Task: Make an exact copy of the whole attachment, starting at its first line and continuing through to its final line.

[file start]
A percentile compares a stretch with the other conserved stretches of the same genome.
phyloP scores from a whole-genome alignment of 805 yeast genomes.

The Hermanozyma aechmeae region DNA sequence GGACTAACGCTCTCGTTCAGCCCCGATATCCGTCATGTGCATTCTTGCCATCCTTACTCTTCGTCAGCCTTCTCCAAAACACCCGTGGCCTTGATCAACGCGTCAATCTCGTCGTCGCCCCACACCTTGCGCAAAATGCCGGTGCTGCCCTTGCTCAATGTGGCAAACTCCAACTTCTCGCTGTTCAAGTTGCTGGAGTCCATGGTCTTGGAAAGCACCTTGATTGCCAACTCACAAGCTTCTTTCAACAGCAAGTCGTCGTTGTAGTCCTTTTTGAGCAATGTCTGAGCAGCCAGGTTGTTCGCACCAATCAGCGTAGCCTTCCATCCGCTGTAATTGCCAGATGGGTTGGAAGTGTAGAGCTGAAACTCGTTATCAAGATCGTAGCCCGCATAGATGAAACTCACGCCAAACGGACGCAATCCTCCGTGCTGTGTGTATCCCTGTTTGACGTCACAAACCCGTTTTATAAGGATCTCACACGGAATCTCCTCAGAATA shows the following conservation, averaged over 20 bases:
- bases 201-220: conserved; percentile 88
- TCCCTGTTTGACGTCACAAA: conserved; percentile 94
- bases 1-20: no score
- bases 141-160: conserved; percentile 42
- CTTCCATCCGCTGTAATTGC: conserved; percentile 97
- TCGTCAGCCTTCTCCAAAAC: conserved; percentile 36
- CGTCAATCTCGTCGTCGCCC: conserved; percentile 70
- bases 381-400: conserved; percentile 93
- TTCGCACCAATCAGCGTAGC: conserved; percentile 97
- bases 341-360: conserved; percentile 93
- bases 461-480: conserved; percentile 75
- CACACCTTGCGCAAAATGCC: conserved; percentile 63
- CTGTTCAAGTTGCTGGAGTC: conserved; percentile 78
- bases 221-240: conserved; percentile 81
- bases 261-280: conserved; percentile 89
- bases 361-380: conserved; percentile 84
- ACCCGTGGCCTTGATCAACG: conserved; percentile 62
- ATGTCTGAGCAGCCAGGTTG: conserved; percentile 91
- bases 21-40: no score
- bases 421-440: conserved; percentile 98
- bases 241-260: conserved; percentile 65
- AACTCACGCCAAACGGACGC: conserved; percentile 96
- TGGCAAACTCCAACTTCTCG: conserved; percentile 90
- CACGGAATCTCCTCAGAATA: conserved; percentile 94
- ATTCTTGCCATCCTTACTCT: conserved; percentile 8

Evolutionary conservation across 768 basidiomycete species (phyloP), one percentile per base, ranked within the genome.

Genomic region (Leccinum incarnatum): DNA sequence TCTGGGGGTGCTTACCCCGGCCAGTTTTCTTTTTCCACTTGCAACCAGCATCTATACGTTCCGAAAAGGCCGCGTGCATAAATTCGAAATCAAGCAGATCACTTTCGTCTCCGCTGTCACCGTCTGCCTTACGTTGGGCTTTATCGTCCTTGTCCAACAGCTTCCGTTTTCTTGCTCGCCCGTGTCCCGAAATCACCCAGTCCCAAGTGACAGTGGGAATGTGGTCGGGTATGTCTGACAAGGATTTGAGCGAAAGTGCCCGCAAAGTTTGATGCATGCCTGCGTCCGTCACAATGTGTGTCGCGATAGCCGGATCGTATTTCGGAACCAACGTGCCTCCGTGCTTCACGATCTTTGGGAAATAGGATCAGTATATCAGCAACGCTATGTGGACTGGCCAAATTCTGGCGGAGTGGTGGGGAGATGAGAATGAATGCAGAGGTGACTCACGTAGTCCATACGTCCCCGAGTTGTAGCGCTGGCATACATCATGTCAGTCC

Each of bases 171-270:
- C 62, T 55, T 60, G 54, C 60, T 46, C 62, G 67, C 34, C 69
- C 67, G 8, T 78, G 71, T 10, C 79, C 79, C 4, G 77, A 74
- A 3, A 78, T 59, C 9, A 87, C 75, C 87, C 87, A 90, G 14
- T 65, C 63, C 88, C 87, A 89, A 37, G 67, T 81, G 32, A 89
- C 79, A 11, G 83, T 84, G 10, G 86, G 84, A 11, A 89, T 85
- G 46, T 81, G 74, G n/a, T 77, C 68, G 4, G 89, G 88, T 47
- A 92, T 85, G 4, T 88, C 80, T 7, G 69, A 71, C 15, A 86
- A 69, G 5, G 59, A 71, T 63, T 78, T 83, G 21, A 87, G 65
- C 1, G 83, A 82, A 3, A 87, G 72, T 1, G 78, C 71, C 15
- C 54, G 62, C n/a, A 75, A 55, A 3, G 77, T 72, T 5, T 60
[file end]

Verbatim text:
A percentile compares a stretch with the other conserved stretches of the same genome.
phyloP scores from a whole-genome alignment of 805 yeast genomes.

The Hermanozyma aechmeae region DNA sequence GGACTAACGCTCTCGTTCAGCCCCGATATCCGTCATGTGCATTCTTGCCATCCTTACTCTTCGTCAGCCTTCTCCAAAACACCCGTGGCCTTGATCAACGCGTCAATCTCGTCGTCGCCCCACACCTTGCGCAAAATGCCGGTGCTGCCCTTGCTCAATGTGGCAAACTCCAACTTCTCGCTGTTCAAGTTGCTGGAGTCCATGGTCTTGGAAAGCACCTTGATTGCCAACTCACAAGCTTCTTTCAACAGCAAGTCGTCGTTGTAGTCCTTTTTGAGCAATGTCTGAGCAGCCAGGTTGTTCGCACCAATCAGCGTAGCCTTCCATCCGCTGTAATTGCCAGATGGGTTGGAAGTGTAGAGCTGAAACTCGTTATCAAGATCGTAGCCCGCATAGATGAAACTCACGCCAAACGGACGCAATCCTCCGTGCTGTGTGTATCCCTGTTTGACGTCACAAACCCGTTTTATAAGGATCTCACACGGAATCTCCTCAGAATA shows the following conservation, averaged over 20 bases:
- bases 201-220: conserved; percentile 88
- TCCCTGTTTGACGTCACAAA: conserved; percentile 94
- bases 1-20: no score
- bases 141-160: conserved; percentile 42
- CTTCCATCCGCTGTAATTGC: conserved; percentile 97
- TCGTCAGCCTTCTCCAAAAC: conserved; percentile 36
- CGTCAATCTCGTCGTCGCCC: conserved; percentile 70
- bases 381-400: conserved; percentile 93
- TTCGCACCAATCAGCGTAGC: conserved; percentile 97
- bases 341-360: conserved; percentile 93
- bases 461-480: conserved; percentile 75
- CACACCTTGCGCAAAATGCC: conserved; percentile 63
- CTGTTCAAGTTGCTGGAGTC: conserved; percentile 78
- bases 221-240: conserved; percentile 81
- bases 261-280: conserved; percentile 89
- bases 361-380: conserved; percentile 84
- ACCCGTGGCCTTGATCAACG: conserved; percentile 62
- ATGTCTGAGCAGCCAGGTTG: conserved; percentile 91
- bases 21-40: no score
- bases 421-440: conserved; percentile 98
- bases 241-260: conserved; percentile 65
- AACTCACGCCAAACGGACGC: conserved; percentile 96
- TGGCAAACTCCAACTTCTCG: conserved; percentile 90
- CACGGAATCTCCTCAGAATA: conserved; percentile 94
- ATTCTTGCCATCCTTACTCT: conserved; percentile 8

Evolutionary conservation across 768 basidiomycete species (phyloP), one percentile per base, ranked within the genome.

Genomic region (Leccinum incarnatum): DNA sequence TCTGGGGGTGCTTACCCCGGCCAGTTTTCTTTTTCCACTTGCAACCAGCATCTATACGTTCCGAAAAGGCCGCGTGCATAAATTCGAAATCAAGCAGATCACTTTCGTCTCCGCTGTCACCGTCTGCCTTACGTTGGGCTTTATCGTCCTTGTCCAACAGCTTCCGTTTTCTTGCTCGCCCGTGTCCCGAAATCACCCAGTCCCAAGTGACAGTGGGAATGTGGTCGGGTATGTCTGACAAGGATTTGAGCGAAAGTGCCCGCAAAGTTTGATGCATGCCTGCGTCCGTCACAATGTGTGTCGCGATAGCCGGATCGTATTTCGGAACCAACGTGCCTCCGTGCTTCACGATCTTTGGGAAATAGGATCAGTATATCAGCAACGCTATGTGGACTGGCCAAATTCTGGCGGAGTGGTGGGGAGATGAGAATGAATGCAGAGGTGACTCACGTAGTCCATACGTCCCCGAGTTGTAGCGCTGGCATACATCATGTCAGTCC

Each of bases 171-270:
- C 62, T 55, T 60, G 54, C 60, T 46, C 62, G 67, C 34, C 69
- C 67, G 8, T 78, G 71, T 10, C 79, C 79, C 4, G 77, A 74
- A 3, A 78, T 59, C 9, A 87, C 75, C 87, C 87, A 90, G 14
- T 65, C 63, C 88, C 87, A 89, A 37, G 67, T 81, G 32, A 89
- C 79, A 11, G 83, T 84, G 10, G 86, G 84, A 11, A 89, T 85
- G 46, T 81, G 74, G n/a, T 77, C 68, G 4, G 89, G 88, T 47
- A 92, T 85, G 4, T 88, C 80, T 7, G 69, A 71, C 15, A 86
- A 69, G 5, G 59, A 71, T 63, T 78, T 83, G 21, A 87, G 65
- C 1, G 83, A 82, A 3, A 87, G 72, T 1, G 78, C 71, C 15
- C 54, G 62, C n/a, A 75, A 55, A 3, G 77, T 72, T 5, T 60